Seminar: The Forgotten Forms of Contemporary Fiction

Co-organizer: Mitch Murray

Are there ghosts haunting the study of the contemporary? What undead forms and themes continue to shape the arts of the present, even as critics ignore or decontextualize them? This seminar invites participants to conjure forgotten forms—critically passé, outdated, obsolete, uncool, or overlooked literary devices, stylistic elements, genre conventions, and media elements—to discuss how they inform contemporary fiction and its study.

Acknowledging forgotten forms is no easy task for contemporary literary critics, not least because the academy rewards scholars who identify and name new paradigms. As we move further into the 21st century, the last decades of the 20th have especially fallen out of fashion, as if their proximity to the present makes them both outdated and insufficiently historical. But the 1970s, 80s, and 90s—their literature and artistic productions as well as their political and socioeconomic conditions—were formative for many authors writing today. The late 20th century’s seismic events—Reaganomics, the Latin American debt and 1973 oil crises, the aftershocks of decolonization, a new consciousness of “global warming,” the ascent of postmodernism— resonate throughout contemporary literature. This seminar invites contributions from scholars who consider the presence of forgotten forms from the 1970s, 80s, and 90s in today’s fiction.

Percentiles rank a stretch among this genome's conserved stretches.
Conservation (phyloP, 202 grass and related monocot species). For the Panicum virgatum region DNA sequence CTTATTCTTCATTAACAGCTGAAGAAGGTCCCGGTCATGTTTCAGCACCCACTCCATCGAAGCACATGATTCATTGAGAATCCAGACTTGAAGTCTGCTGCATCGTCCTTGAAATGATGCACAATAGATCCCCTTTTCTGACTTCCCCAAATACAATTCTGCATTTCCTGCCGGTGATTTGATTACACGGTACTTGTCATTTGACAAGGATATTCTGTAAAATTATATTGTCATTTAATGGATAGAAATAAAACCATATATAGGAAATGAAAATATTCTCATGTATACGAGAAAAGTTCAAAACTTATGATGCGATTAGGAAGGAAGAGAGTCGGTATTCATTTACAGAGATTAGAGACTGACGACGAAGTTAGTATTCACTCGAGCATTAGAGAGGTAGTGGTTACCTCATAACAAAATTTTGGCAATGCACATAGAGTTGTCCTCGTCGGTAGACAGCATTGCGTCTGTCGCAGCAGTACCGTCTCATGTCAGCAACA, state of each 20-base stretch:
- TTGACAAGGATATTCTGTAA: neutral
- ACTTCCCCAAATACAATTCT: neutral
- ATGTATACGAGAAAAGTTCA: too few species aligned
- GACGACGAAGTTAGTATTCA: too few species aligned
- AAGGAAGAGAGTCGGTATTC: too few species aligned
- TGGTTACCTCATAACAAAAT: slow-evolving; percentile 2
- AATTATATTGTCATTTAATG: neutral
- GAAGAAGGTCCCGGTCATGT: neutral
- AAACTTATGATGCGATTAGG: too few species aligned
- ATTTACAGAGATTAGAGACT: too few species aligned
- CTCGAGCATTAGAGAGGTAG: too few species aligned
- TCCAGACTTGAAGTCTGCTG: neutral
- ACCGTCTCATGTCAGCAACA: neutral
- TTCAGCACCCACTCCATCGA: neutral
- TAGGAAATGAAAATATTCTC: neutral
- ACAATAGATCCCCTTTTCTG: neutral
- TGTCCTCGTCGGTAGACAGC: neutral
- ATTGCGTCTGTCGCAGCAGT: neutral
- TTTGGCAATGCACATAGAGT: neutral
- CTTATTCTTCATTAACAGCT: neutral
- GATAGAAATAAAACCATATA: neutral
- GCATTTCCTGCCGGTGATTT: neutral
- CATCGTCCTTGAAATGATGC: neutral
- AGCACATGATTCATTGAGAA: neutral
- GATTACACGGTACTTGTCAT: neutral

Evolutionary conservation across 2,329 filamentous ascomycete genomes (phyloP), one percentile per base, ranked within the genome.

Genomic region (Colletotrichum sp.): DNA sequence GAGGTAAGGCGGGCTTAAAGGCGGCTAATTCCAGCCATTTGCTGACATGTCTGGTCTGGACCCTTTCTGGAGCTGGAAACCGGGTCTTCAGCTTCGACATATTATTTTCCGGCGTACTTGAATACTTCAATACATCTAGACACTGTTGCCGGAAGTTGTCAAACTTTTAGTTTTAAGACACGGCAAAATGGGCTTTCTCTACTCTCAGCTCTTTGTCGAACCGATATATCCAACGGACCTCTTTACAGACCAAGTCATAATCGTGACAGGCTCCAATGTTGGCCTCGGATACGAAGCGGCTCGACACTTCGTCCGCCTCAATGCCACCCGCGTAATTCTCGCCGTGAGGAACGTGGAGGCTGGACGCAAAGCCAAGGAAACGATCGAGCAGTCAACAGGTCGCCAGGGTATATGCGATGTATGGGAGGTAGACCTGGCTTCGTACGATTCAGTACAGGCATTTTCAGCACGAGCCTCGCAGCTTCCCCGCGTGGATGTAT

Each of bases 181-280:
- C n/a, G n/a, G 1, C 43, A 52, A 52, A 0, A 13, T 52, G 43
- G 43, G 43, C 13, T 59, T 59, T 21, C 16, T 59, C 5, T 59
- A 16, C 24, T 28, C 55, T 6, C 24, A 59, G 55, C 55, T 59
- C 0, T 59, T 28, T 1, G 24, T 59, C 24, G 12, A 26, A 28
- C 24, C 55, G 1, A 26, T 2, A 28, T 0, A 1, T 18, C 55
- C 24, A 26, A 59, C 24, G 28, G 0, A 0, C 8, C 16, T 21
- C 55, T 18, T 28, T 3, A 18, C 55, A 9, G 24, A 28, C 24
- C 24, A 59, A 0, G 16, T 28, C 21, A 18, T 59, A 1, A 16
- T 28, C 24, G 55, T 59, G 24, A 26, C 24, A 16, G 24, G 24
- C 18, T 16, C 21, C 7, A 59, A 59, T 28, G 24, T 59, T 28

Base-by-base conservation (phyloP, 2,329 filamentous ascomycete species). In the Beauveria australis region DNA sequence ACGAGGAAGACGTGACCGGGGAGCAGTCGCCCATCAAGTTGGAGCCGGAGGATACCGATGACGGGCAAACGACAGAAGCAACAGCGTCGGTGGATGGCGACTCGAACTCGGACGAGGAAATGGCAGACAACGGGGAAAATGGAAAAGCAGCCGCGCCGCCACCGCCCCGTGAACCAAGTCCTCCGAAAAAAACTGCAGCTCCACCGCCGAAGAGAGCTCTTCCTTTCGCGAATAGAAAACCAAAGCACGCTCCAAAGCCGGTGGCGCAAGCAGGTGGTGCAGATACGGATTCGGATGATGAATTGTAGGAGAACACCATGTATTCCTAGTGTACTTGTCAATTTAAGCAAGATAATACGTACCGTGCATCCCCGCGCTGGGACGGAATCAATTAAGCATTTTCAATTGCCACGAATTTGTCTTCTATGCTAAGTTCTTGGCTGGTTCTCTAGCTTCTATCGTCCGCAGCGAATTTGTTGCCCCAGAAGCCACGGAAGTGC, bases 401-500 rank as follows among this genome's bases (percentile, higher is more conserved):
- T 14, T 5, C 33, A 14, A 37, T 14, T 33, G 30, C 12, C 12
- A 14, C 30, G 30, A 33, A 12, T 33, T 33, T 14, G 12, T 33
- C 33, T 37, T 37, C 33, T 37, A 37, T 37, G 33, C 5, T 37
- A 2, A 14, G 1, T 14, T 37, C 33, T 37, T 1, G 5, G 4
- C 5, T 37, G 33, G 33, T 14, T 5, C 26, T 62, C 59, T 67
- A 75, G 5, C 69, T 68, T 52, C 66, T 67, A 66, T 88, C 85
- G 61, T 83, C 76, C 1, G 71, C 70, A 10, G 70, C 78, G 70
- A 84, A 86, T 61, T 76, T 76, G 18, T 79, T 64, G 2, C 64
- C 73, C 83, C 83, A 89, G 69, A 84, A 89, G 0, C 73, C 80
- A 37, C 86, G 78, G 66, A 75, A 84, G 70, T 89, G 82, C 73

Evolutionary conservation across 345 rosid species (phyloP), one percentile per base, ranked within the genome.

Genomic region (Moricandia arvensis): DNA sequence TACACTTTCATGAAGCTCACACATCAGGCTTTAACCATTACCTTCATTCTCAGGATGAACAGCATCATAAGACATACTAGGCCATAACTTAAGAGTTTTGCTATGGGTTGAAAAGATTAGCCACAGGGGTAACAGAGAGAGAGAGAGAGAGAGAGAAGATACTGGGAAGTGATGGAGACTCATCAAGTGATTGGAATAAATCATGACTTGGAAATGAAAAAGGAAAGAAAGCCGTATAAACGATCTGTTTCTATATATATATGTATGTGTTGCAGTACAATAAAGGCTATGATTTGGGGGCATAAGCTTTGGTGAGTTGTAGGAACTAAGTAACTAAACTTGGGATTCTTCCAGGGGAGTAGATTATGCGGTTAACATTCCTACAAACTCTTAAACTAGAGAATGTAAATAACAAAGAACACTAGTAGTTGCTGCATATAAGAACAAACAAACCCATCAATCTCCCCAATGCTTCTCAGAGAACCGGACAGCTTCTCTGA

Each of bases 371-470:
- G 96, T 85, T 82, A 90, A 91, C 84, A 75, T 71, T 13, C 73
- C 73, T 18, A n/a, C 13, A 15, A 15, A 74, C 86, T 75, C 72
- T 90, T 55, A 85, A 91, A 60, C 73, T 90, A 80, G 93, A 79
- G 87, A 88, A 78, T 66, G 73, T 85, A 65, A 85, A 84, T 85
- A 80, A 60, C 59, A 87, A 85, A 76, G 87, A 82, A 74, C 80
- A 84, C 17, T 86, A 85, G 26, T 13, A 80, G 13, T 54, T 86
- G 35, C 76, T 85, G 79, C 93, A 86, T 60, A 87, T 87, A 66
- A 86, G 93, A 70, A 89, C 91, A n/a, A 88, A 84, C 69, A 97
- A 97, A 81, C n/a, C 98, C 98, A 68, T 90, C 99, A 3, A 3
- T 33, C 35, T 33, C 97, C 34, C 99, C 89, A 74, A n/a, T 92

More broadly, the seminar asks what becomes possible when we consider the varied present of fiction without the narrowing constraint of newness. Bracketing the new, we recognize that a host of historical forms and concerns endure in fiction and clear space to explore unfashionable forms and texts, as well as peripheralized regions and aesthetic movements, that have the power to explain those concerns and our current critical preoccupations.

This seminar will foster a broad and inclusive conversation about the status of contemporary literature and its study. We will bring together scholars from diverse institutions and of all ranks working in different traditions, media, and genres that reflect the necessarily heterogeneous field of contemporary fiction. We welcome contributions from scholars with a wide range of methodologies: papers may articulate theories of the contemporary, be literary historical or grounded in archival materials, draw upon visual or media studies, etc.